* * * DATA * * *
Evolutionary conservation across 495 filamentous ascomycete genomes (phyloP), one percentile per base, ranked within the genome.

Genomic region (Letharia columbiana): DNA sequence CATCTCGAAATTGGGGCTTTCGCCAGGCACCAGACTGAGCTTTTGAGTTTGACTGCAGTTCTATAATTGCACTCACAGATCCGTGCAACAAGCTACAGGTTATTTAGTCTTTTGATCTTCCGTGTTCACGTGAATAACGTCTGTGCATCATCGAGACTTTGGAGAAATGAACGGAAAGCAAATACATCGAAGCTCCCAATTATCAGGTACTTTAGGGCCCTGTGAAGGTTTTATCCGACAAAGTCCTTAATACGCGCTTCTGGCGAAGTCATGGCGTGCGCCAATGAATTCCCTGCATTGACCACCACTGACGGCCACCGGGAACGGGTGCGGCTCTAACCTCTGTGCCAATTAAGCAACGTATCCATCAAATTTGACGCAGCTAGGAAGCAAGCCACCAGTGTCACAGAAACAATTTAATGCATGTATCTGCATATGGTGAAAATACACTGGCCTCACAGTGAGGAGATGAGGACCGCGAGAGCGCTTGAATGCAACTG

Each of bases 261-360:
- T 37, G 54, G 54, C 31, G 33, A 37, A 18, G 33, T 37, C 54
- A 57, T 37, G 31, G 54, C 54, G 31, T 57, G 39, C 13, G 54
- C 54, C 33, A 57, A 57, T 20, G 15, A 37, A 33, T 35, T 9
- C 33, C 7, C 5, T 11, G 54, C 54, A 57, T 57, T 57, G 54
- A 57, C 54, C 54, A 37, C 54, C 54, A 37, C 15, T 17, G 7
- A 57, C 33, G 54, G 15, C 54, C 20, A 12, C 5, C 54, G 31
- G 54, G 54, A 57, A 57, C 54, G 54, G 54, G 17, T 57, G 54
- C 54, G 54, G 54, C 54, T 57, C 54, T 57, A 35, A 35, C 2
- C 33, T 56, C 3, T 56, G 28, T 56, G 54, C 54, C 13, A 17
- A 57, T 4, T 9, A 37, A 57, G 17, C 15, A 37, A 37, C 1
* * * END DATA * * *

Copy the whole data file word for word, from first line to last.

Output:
Evolutionary conservation across 495 filamentous ascomycete genomes (phyloP), one percentile per base, ranked within the genome.

Genomic region (Letharia columbiana): DNA sequence CATCTCGAAATTGGGGCTTTCGCCAGGCACCAGACTGAGCTTTTGAGTTTGACTGCAGTTCTATAATTGCACTCACAGATCCGTGCAACAAGCTACAGGTTATTTAGTCTTTTGATCTTCCGTGTTCACGTGAATAACGTCTGTGCATCATCGAGACTTTGGAGAAATGAACGGAAAGCAAATACATCGAAGCTCCCAATTATCAGGTACTTTAGGGCCCTGTGAAGGTTTTATCCGACAAAGTCCTTAATACGCGCTTCTGGCGAAGTCATGGCGTGCGCCAATGAATTCCCTGCATTGACCACCACTGACGGCCACCGGGAACGGGTGCGGCTCTAACCTCTGTGCCAATTAAGCAACGTATCCATCAAATTTGACGCAGCTAGGAAGCAAGCCACCAGTGTCACAGAAACAATTTAATGCATGTATCTGCATATGGTGAAAATACACTGGCCTCACAGTGAGGAGATGAGGACCGCGAGAGCGCTTGAATGCAACTG

Each of bases 261-360:
- T 37, G 54, G 54, C 31, G 33, A 37, A 18, G 33, T 37, C 54
- A 57, T 37, G 31, G 54, C 54, G 31, T 57, G 39, C 13, G 54
- C 54, C 33, A 57, A 57, T 20, G 15, A 37, A 33, T 35, T 9
- C 33, C 7, C 5, T 11, G 54, C 54, A 57, T 57, T 57, G 54
- A 57, C 54, C 54, A 37, C 54, C 54, A 37, C 15, T 17, G 7
- A 57, C 33, G 54, G 15, C 54, C 20, A 12, C 5, C 54, G 31
- G 54, G 54, A 57, A 57, C 54, G 54, G 54, G 17, T 57, G 54
- C 54, G 54, G 54, C 54, T 57, C 54, T 57, A 35, A 35, C 2
- C 33, T 56, C 3, T 56, G 28, T 56, G 54, C 54, C 13, A 17
- A 57, T 4, T 9, A 37, A 57, G 17, C 15, A 37, A 37, C 1